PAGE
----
Purdue University President Mitch Daniels.
It soon may get easier for students to finance college by selling a share in their future selves.
Purdue University is partnering with Vemo Education, a technology firm, in hopes of spreading an alternative form of college financing pioneered at Purdue last year. The product, known as an income-share agreement or ISA, allows students to pay for college by selling a percentage of their future income to a backer, instead of paying out right or taking on debt. Typically, students who go into more lucrative fields pay a smaller percentage of their income during repayment, while students who go into less lucrative fields pay a larger share.
The West Lafayette, Ind.-based public college launched the first college-backed ISA for its students last year to much fanfare and immediately began hearing from other schools interested in offering ISAs of their own, according to the school’s president, Mitch Daniels. The partnership announced Thursday is an effort to help these schools get their own programs off the ground by allowing them to use Purdue’s program as a model and Vemo’s technology to more easily provide students with ISAs, without having to start from scratch.
It’s also a sign of a growing interest and market around this product amid concern about the consequences of having millions of borrowers saddled with student loan debt. “Clearly there’s a need for alternatives,” said Daniels, a former Republican governor of Indiana. “We’ve never suggested this is a complete one, but I believe it can only be helpful if it spreads and grows.”
ISAs have been growing in popularity, at least among conservative circles, for the past few years. The benefit of this type of arrangement, supporters say, is that it better protects students from bad luck. One major downside is that because of the way ISAs are structured, students might wind up paying more than if they took on a loan. The typical term for an ISA is 10 years, so a graduate who pursues a lucrative field of study could wind up paying more because the amount of income they pay out over the 10 years could exceed the amount they needed to pay for school. What’s more, the optics of a young person selling stock in themselves are not great.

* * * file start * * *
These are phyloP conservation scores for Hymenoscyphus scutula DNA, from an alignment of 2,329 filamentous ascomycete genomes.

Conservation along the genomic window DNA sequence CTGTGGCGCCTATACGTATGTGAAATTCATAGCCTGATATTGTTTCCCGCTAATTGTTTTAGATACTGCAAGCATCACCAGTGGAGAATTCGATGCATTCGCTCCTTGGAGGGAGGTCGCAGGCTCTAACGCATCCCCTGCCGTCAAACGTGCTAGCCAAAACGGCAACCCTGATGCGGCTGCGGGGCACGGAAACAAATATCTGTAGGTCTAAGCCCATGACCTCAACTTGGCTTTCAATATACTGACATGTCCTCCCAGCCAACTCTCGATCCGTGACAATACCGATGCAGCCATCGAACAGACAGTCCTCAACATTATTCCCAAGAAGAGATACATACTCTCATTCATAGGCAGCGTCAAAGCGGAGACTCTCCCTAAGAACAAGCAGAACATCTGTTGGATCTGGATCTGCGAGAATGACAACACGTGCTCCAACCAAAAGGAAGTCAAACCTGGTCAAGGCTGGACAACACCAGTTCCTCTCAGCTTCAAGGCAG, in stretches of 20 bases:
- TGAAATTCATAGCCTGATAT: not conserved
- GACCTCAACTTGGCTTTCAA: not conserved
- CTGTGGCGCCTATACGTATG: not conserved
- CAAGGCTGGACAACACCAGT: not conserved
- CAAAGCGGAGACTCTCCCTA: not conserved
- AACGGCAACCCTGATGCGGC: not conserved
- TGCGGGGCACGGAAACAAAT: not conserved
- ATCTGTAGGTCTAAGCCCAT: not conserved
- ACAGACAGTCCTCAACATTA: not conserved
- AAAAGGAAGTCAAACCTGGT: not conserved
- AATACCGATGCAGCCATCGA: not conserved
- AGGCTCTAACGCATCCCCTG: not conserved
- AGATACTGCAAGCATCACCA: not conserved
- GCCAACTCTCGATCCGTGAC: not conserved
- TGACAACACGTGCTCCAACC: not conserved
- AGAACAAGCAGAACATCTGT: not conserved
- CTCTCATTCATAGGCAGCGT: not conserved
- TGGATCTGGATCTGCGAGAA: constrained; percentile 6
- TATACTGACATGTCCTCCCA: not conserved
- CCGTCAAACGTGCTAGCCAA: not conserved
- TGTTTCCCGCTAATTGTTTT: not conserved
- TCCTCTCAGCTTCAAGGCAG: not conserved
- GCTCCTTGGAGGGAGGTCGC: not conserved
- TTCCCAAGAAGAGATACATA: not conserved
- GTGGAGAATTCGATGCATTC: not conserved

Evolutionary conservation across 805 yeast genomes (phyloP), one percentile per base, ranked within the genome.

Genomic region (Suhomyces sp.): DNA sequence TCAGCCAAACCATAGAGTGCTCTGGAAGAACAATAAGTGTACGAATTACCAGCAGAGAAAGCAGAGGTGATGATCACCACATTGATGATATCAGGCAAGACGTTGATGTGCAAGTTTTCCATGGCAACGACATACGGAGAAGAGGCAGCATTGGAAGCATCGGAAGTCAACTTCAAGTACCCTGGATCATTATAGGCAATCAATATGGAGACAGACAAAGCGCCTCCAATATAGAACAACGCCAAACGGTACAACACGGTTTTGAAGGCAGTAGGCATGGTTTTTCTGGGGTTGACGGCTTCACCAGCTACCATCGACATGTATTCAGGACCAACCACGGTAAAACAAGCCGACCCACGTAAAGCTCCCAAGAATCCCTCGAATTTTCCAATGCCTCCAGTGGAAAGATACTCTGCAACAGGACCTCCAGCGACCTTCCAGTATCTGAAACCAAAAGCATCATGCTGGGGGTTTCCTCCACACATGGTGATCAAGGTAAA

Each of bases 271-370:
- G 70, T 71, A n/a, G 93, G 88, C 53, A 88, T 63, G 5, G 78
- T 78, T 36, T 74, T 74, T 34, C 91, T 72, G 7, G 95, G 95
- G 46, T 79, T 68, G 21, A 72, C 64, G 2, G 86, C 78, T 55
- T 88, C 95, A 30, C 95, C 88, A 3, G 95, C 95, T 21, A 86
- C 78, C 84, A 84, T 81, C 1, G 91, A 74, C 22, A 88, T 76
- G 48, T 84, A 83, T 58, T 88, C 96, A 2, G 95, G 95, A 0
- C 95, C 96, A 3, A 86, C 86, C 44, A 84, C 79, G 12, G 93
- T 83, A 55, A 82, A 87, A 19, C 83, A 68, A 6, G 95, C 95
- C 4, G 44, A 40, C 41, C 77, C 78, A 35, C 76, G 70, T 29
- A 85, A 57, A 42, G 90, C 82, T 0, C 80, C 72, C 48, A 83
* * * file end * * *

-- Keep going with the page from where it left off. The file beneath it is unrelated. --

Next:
Students and parents are often initially skeptical of ISAs when they’re first explained, but once asked to compare them to an equivalent loan, they typically prefer ISAs, according to Jason Delisle, a resident fellow at the American Enterprise Institute, a conservative think tank, who has surveyed families on the topic. Though the current ISA market is still pretty small, Delisle said his data indicates that “there’s potential for them to catch on.”
The Purdue-Vemo partnership can help speed up that growth. By providing both the technology and trusted advice from an academic peer who has experience with the product they can make colleges more comfortable with offering an ISA, said Tonio DeSorrento, Vemo’s chief executive.
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But one major obstacle preventing ISAs from becoming more widespread is the regulatory environment surrounding them, Delisle said. Right now, it’s unclear how they’ll be monitored and what kind of consumer protections they’ll be required to abide by, he said. Though there are signs that could soon be changing. Republican lawmakers have floated bills that would regulate ISAs and a more conservative, free-market focused administration may be more open to this kind of product.
“I see no reason to doubt that the new Department of Education will be friendlier to innovations like this,” Daniels said.
Sheila Bair, the president of Washington College, a small liberal arts college in Chestertown, Maryland, said she’s “hopeful” the new administration will be more open to using ISAs to address our student debt woes. Though the government currently offers students the option to make loan payments that are tied to their income, opting for one of these plans stretches out the term and allows the interest to build. These programs also offer debt forgiveness after a certain number of years of repayment, but that discharge typically comes with a tax bill.
“It’s all been very difficult for students I think,” said Bair, the former chairwoman of the Federal Deposit Insurance Corporation. At her school officials are looking into the possibility of offering ISAs to their students, Bair said. They’ve built some models and talked to donors about it. “We’re working on it, were not ready to launch yet, but I would love to,” she said.
Even if ISAs become more widespread at colleges across the country, students will still likely be coping with debt. Daniels and Bair both see ISAs in their current form as an alternative to private loans or parent loans, not federal student loans, which offer relatively low interest rates and many protections.
But more widespread adoption of ISAs would help relieve parents of the burden of taking on debt and risk for their students to attend college, Delisle said. When a student hits the federal loan borrowing limit — a maximum of $31,000 for five years of school for the typical student — they turn to a private loan which typically needs to be cosigned by a parent or the parents take on debt in their own name. An ISA could replace those options.
“Parents are on the hook if students borrow more than the federal limit and to the extent we think that’s problematic, an ISA is really the only alternative to somehow removing the parents from the calculation,” he said[“Source-marketwatch”]